In either case what made this so interesting " not for the signers" is the harassment that has been applied and given to people who support political positions that are so unpopular in certain circles. . In this case the homosexual political activists have a reputation of unethical and harassing behaviors that have been publicized in the mainstream media such as the Mormon Church . Also harrassing behavior extended towards homosexuals has seen some behavior or the threat of such deemed almost neccessary or tolerable because of the extreme support for homosexual rights.

    Also in areas such as academia and media circles unless you are supportive of gay rights you are left out of other conversations . It is looked upon as being prejudiced against say a Black person . This is often used here by activists promoting special rights . Most all of us would never consider saying a black person could not be married , but the debating tactic is to put tou in this light . No one wants to be a labeled bigot, and the left is great at doing this politically to gain compliance. This tactic I believe has hurt homosexuals more in a humane nature of acceptance and human interaction but politically a success.


    I would say if I was a Judge and with my limited knowledge of the Constitution I would have to side with allowing the names to be made public. Not the end of the world , but easy for me to say.

    Mick

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  5. The Jim Lehrer News Hour interviewed MZ Coyle a law review reporter this evening. She described both sides of the case--never mentioning the fear and harassment innocent people have been subjected to for signing this petition. McKenna is a coward. He stood in front of the Supreme Court and made the most outrageous claim: that to vote is to make ones' opinions public, therefore one must be prepared to be harassed. Yikes! On the same day(today) the court gave us Christians, or Republicans, or simple citizens a gift. The court said it would allow a wooden cross to stand on public land (Federal land). This tells me that the deal has already been struck. We get a wooden cross Gregoire and the homosexual community will get the freedom to harass at any level, any individual attempting to stop their attack on our values, our nation, and our system of laws. Today we lost big time.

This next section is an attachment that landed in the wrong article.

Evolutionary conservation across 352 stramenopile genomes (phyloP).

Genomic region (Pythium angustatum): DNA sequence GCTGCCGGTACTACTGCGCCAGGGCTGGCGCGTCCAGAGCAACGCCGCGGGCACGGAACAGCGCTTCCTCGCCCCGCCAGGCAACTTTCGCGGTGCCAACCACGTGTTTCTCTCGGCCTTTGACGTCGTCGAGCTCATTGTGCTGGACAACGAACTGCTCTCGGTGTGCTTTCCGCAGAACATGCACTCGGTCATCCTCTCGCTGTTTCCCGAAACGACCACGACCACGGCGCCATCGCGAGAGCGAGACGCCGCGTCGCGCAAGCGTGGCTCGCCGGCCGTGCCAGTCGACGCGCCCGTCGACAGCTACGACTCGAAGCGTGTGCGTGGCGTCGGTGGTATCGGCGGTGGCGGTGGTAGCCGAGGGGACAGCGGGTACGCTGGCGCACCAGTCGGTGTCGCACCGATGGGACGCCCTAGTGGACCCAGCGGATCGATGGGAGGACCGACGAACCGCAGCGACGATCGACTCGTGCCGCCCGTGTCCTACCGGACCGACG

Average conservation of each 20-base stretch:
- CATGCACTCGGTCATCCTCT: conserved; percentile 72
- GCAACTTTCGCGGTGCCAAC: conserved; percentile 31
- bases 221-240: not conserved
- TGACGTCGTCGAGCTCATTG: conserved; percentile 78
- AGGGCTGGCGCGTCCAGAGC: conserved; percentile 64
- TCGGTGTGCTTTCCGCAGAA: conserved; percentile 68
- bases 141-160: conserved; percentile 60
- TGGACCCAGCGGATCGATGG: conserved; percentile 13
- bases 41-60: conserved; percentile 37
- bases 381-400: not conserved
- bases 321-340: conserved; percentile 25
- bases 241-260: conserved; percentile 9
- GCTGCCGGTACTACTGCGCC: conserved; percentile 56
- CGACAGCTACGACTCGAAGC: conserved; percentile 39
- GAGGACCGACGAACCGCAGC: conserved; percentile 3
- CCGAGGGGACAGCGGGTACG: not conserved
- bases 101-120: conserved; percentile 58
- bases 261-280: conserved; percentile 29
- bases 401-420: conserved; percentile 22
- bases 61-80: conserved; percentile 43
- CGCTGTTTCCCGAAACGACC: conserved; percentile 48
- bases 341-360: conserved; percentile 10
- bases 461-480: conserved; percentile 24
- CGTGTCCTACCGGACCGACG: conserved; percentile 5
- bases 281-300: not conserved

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  6. I am with you on this one .
    These names should be kept secret.
    These issues are emotional issues.
    The rhetoric is becoming more and more fear rhetoric .
    When people are afraid they are more prone to violence. People should not be afraid to vote or sign initiatives.

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  7. The court said it would allow a wooden cross to stand on public land (Federal land).
    Ummm, no. If you followed the case you would know that the land the cross was on was made private property. A lower court said this was still illegal since was an obvious end run around the restriction. The Supreme Court said no,you can allow the transfer to private land.

    The transfer of the cross to private property will be allowed by the review of the lower court.

    As to petition signers being public record we have seen by the judges' reactions you've lost. Signing a petition is a legislative process and each signer should be public record just like all the cosigners of bills presented in the legislature are. No you don't have a right to submit legislation in secret.

    As to the cowardliness that is used as an excuse what can be said but to repeat Justice Scalia and go out and get some 'civic courage'. I personally think that the Secretary of State's office should as a matter of course publish online a database of names and 5 digit zips of signers of all initiatives and referendum signers.

    Seriously what's going to happen? Not get invited to the next block party?